These angel groups can be found in most communities — and on the Internet, with a description of their purpose and objectives. After doing their due diligence, these groups will determine whether or not your business meets their requirements, and if so, will schedule a meeting to gather more data. Investments can range from $50,000 to $500,000 or more. At this stage of the business, angels become very real and serious investors and owners with high expectations looking for solid results.
5. Bank loan/venture capital
In the later stages of a growing business, the now-incorporated business might need a bank loan for various needs, including operating capital and long-term growth. To secure this loan, financial institutions will require several years of financial information on both the business and the entrepreneur. They will want collateral to secure and guarantee a loan. To facilitate the process, engage with the financial institution at the earliest stages of the enterprise — not necessarily for a loan at first, of course, but for a merchant account, credit cards and a checking account. Over time, the bank will become familiar with the company and the entrepreneur will be in a better position to seek additional banking products — including loans — when needed.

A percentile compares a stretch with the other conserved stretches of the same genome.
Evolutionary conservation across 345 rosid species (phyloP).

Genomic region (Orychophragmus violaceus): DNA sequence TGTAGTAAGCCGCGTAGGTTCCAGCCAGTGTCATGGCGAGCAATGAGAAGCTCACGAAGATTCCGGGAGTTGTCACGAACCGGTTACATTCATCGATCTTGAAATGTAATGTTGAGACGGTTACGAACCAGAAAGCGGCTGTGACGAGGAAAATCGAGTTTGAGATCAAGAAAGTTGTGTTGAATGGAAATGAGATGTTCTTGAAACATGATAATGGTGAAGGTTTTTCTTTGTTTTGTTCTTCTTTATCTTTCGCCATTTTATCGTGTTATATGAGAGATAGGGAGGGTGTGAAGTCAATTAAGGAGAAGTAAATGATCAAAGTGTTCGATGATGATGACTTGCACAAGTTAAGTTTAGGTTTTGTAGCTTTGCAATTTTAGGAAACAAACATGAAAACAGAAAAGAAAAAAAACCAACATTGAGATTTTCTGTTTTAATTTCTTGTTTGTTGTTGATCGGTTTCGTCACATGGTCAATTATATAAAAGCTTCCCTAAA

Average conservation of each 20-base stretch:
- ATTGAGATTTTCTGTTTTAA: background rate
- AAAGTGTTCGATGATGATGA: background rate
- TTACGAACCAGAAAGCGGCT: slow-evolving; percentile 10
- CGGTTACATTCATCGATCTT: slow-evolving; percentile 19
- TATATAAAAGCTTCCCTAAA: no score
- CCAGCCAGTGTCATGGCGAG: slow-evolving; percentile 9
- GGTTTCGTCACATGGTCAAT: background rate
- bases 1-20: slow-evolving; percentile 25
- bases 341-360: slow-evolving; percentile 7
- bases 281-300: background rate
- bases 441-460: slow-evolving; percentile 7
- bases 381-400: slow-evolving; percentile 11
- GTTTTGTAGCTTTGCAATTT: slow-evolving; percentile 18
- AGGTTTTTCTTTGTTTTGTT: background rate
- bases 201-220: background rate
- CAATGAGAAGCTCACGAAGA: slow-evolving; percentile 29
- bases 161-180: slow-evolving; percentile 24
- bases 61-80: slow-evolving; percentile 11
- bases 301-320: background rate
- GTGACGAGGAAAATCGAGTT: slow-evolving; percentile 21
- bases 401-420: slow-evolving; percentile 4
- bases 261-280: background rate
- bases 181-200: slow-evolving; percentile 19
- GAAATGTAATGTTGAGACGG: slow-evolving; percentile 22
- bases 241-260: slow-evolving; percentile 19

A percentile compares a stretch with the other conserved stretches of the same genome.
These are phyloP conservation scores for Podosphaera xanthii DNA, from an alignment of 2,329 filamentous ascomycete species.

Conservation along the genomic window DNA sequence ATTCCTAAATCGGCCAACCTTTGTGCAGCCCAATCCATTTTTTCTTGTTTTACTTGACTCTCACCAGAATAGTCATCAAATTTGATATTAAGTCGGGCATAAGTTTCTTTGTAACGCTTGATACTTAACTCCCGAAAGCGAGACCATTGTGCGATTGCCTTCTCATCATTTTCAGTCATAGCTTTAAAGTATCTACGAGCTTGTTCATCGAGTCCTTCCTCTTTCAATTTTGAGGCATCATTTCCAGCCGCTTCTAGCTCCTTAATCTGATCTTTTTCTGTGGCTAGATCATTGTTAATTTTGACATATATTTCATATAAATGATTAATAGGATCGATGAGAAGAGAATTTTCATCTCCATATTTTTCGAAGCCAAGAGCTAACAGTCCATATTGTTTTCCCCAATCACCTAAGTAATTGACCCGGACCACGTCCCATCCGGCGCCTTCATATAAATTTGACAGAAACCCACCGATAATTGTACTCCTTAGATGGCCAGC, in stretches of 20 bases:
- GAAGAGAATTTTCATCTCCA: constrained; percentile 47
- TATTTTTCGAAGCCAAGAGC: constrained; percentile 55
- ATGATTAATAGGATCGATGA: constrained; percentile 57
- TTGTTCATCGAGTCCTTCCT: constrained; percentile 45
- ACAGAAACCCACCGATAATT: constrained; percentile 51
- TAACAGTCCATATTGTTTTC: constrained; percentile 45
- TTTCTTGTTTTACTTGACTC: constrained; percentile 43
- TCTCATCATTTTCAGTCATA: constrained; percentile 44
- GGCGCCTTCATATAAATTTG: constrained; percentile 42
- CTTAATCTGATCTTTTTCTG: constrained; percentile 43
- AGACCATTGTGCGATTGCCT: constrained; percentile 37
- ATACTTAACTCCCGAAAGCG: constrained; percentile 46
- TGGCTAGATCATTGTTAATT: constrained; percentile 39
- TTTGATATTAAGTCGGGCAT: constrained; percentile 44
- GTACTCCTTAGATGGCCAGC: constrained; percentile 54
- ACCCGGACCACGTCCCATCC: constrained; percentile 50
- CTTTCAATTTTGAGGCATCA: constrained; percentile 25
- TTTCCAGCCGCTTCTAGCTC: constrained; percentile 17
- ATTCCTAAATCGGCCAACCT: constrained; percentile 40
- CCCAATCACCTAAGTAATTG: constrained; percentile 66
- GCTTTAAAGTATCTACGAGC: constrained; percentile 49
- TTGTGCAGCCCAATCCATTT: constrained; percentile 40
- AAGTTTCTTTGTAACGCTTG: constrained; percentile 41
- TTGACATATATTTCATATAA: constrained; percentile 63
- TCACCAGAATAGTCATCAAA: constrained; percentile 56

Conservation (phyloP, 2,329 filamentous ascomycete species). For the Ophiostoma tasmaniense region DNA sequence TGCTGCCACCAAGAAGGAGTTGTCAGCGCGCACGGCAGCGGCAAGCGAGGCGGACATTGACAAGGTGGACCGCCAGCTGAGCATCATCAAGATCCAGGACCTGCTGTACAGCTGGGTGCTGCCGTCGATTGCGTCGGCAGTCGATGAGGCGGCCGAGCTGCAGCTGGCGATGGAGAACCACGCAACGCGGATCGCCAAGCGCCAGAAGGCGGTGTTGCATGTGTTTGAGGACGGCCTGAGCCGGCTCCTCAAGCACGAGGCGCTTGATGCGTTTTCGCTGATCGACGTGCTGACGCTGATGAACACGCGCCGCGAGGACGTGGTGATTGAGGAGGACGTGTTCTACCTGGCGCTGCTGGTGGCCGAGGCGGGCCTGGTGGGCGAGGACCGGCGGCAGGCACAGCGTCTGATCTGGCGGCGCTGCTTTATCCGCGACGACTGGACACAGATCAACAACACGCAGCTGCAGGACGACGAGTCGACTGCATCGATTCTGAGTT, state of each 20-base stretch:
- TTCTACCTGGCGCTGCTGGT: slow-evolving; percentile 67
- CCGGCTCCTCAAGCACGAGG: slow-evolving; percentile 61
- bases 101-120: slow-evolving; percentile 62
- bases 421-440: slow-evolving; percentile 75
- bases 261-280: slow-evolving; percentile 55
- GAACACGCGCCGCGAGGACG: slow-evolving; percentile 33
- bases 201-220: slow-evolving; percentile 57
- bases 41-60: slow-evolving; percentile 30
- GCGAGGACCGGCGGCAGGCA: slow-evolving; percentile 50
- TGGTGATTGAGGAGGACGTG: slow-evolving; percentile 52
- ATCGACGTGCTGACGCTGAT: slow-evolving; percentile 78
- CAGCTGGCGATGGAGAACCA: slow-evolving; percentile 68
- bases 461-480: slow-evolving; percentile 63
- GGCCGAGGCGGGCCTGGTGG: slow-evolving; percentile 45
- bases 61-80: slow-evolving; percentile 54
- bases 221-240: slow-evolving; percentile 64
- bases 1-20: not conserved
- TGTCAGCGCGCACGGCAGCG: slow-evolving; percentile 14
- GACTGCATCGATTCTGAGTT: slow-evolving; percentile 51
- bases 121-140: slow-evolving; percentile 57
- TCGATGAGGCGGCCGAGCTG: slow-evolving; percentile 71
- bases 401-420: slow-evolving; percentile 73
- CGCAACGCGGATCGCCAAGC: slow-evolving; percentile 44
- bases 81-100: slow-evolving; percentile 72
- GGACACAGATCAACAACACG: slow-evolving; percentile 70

For some very fast-growing companies, the organization reaches a point in its life cycle when venture capital funds are required for hyper growth. In this case, the company may need tens of millions of dollars to enter new markets, expand sales or add new products. Once again, these investors, who have money to deploy, conduct their due diligence to ascertain the viability of the enterprise. Their ultimate goal will be to sell your business to garner a financial return for its limited investment partners and the entrepreneur.
If you keep these five means of funding in mind and develop a business plan that demonstrates the value of investing in your company, you'll significantly increase the odds of securing the capital you need, whatever stage of business you are in.
What other suggestions do you have for getting funding? What successes have you had? Failures? I particularly welcome your thoughts on this topic, as I am currently writing about funding as the topic for my upcoming book. You can reach me at @AskAlanEHall, or at my personal website, www.alanehall.com.
Alan E. Hall is a cofounding managing director of Mercato Partners, a regionally focused growth capital investment firm. He founded Grow Utah Ventures, is the founder of MarketStar Corp. and is chairman of the Utah Technology Council.
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